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miles a day; but we now and then got a lift in an empty waggon or cart, which was a great help to us.

8. One day we met with a farmer returning with his team from market, who let me ride, and entered into conversation with me. I told him of my adventures, by which he seemed much interested ; and learning that I was skilled in managing trees, he acquainted me that a nobleman in his neighbourhood was making great plantations, and would very likely be glad to engage me; and he offered to carry us to the place. As all I was seeking was a living by my labour, I thought the sooner I got it the better; so I thankfully accepted his offer.

9. He took us to the nobleman's steward, and made known our case. The steward wrote to my old master for a character, and receiving a favourable one, he hired me as the principal manager of a new plantation, and settled me and my family in a snug cottage near it. He advanced us some money for a little furniture and present food, and we had once more a home. Oh, sir ! how many blessings are contained in that word to those who have known the want of it!

10. I entered upon my new employment with as much satisfaction as if I was taking possession of an estate. My wife had enough to do in taking care of the house and children, so it lay with me to provide for all ; and I may say that I was not idle. Besides my weekly pay from the steward, I contrived to make a little money at leisure times by pruning and dressing gentlemen's fruit-trees. I was allowed a piece of waste ground behind the house for a garden ; and I spent a good deal of labour in bringing it into order. My old master sent me down for a present some choice young trees and flower-roots, which I planted, and they throve wonderfully. Things went on almost as well as I could desire: the situation being dry and healthy, my wife recovered her lost bloom, and the children sprang up like my plants. I began to hope that I was almost out of the reach of further misfortune; but it was not so ordered.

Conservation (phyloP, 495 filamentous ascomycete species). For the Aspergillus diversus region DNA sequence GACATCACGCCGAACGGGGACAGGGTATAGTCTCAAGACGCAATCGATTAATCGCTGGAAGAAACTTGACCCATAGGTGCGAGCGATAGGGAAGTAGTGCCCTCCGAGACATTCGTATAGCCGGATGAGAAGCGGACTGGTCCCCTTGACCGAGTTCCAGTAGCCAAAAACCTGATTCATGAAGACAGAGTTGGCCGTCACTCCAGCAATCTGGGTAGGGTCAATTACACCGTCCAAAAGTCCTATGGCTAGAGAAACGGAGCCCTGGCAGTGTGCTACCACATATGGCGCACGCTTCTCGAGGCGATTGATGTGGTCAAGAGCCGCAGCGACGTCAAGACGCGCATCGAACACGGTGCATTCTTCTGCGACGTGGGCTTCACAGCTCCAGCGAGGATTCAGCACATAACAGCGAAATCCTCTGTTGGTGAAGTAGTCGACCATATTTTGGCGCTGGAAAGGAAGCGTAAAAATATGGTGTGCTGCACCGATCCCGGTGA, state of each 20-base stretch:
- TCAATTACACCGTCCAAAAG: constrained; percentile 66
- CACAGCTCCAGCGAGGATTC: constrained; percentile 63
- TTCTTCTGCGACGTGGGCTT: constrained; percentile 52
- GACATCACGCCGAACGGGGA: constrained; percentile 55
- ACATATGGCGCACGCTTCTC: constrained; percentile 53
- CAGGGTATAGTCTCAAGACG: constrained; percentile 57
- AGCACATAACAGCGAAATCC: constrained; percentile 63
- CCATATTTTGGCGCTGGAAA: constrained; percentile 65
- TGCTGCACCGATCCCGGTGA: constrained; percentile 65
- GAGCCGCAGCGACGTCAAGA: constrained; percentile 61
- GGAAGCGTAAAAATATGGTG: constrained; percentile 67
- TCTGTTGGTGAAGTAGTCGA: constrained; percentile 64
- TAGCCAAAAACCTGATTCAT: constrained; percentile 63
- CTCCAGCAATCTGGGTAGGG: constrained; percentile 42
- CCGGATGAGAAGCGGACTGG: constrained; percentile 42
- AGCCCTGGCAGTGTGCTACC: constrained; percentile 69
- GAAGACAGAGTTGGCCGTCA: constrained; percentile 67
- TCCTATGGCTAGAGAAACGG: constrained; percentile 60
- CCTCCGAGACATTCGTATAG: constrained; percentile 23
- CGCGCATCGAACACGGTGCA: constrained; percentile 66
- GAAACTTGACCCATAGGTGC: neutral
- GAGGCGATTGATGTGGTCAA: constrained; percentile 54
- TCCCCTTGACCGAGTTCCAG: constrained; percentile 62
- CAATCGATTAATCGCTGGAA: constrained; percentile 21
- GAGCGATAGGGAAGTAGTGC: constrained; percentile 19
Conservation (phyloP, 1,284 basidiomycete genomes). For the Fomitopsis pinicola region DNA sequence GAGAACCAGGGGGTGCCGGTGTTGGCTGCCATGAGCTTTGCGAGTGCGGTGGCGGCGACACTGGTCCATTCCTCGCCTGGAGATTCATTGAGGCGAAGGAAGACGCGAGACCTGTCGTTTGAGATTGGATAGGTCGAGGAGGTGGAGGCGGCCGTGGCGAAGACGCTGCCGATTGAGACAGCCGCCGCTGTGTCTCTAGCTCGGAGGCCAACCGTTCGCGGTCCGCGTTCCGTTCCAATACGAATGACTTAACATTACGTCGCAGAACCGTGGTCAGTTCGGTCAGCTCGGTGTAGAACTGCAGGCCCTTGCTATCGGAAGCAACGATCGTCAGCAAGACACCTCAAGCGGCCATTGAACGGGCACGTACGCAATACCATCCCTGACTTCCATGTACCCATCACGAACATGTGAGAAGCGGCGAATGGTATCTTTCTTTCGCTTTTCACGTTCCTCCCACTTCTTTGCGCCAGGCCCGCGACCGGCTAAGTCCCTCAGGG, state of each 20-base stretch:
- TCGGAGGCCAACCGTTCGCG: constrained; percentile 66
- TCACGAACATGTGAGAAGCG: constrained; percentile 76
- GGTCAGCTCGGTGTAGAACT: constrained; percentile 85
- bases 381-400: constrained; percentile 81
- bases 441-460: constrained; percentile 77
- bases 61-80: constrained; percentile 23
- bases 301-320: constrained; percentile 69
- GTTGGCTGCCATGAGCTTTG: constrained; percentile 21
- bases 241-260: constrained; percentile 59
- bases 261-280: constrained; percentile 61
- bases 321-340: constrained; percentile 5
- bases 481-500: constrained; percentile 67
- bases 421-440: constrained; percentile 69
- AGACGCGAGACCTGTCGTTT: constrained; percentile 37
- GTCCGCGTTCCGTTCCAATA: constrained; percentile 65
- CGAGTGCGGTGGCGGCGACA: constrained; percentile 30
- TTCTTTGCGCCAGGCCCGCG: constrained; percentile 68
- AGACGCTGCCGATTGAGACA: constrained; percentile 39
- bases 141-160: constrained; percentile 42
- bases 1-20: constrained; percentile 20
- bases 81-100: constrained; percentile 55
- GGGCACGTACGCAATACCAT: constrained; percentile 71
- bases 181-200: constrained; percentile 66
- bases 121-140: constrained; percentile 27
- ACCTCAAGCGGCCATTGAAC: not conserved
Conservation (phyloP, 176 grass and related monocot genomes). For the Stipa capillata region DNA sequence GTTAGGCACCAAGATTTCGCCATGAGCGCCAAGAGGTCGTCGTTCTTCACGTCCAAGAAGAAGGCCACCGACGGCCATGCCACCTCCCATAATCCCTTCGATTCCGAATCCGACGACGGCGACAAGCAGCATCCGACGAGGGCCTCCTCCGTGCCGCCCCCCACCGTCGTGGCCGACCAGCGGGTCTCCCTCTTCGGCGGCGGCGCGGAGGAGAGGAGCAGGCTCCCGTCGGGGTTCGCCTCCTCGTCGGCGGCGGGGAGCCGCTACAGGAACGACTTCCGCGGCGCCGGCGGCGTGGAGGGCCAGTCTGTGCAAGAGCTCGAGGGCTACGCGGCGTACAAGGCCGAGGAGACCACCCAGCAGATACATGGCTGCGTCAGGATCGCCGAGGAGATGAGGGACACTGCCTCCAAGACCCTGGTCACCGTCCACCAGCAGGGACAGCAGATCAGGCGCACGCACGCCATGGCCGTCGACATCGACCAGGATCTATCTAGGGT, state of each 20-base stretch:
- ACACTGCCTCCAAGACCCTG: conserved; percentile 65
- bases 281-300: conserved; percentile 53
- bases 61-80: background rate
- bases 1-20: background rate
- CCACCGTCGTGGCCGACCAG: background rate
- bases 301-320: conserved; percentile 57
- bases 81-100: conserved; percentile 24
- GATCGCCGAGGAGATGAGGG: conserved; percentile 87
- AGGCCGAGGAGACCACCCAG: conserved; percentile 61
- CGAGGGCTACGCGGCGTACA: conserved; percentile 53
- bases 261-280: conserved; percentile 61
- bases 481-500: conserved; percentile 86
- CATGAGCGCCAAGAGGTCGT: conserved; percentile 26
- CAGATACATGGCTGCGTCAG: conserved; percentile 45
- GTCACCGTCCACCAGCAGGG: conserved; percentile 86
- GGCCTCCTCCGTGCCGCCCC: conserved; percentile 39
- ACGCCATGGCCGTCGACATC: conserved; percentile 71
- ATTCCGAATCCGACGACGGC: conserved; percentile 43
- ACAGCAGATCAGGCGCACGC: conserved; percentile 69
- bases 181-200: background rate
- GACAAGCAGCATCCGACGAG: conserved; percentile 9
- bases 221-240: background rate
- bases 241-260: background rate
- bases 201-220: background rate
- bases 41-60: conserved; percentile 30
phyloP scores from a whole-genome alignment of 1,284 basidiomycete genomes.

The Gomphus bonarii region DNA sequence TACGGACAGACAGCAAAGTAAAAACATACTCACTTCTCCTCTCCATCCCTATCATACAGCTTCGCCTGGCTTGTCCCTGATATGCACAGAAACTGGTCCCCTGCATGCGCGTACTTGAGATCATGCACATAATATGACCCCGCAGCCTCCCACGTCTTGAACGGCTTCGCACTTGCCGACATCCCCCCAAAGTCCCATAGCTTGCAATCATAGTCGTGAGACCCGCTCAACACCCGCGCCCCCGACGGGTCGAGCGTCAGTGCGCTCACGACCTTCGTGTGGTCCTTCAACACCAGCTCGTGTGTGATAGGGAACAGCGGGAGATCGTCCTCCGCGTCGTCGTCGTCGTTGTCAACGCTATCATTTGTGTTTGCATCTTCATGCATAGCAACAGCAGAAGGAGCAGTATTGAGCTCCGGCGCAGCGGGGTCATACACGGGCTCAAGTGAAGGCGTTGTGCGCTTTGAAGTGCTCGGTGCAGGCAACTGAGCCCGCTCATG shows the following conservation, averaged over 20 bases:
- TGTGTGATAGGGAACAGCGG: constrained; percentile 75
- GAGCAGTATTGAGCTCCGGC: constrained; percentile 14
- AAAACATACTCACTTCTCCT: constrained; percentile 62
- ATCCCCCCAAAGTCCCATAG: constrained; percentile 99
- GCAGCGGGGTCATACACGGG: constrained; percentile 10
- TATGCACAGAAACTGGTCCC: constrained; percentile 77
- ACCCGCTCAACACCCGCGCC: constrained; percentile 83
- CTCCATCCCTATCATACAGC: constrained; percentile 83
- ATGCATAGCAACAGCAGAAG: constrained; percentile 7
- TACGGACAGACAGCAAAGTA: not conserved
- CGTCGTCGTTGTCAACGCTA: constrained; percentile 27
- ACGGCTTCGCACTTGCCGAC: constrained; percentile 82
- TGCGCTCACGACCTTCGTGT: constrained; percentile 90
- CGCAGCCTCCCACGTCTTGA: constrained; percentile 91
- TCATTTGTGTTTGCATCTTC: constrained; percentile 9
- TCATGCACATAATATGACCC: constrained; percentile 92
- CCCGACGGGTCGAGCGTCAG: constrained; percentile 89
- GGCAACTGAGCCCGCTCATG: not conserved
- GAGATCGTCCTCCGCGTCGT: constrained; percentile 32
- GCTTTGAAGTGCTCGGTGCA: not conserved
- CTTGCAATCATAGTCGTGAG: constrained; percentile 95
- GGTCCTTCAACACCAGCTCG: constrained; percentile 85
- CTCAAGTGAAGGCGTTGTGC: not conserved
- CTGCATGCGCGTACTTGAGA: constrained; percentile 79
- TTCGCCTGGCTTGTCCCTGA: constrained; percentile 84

PERSEVERANCE.

PART III.

1

1. I had been three years in this situation, and increased my family with another child, when my lord died. He was succeeded by a very dissipated' young man, deep in debt, who presently put a stop to the planting and improving of the estate, and sent orders to turn off all the workmen. This was a great blow to me. However, I still hoped to be allowed to keep my little house and garden ; Dissipate, to cast abroad.